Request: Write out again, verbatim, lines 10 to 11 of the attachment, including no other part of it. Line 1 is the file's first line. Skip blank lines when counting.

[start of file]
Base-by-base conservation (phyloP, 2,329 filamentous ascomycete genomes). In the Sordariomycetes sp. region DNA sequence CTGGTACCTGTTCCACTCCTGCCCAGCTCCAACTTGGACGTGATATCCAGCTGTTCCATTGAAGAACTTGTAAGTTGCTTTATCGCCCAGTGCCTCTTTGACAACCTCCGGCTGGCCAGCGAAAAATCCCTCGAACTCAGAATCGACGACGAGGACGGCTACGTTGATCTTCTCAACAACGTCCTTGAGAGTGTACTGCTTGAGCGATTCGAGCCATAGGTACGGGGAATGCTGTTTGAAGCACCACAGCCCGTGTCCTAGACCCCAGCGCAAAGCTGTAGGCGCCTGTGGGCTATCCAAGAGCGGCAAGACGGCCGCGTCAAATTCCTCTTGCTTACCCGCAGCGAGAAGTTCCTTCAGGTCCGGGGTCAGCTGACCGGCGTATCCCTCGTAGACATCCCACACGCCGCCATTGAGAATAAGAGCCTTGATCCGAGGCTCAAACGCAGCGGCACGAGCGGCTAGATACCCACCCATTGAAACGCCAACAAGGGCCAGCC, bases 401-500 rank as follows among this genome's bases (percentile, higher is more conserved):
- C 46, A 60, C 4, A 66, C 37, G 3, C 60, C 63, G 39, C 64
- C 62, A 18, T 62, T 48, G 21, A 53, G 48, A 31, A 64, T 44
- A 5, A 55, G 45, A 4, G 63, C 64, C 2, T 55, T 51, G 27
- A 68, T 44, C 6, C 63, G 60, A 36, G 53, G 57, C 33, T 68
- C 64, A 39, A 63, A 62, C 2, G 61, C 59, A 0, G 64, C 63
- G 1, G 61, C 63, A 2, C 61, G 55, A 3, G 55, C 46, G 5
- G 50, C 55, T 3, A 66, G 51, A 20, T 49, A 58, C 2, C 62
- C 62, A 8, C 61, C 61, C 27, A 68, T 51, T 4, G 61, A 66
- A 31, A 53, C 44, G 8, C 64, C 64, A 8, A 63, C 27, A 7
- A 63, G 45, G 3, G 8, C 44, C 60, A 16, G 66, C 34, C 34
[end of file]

- A 31, A 53, C 44, G 8, C 64, C 64, A 8, A 63, C 27, A 7
- A 63, G 45, G 3, G 8, C 44, C 60, A 16, G 66, C 34, C 34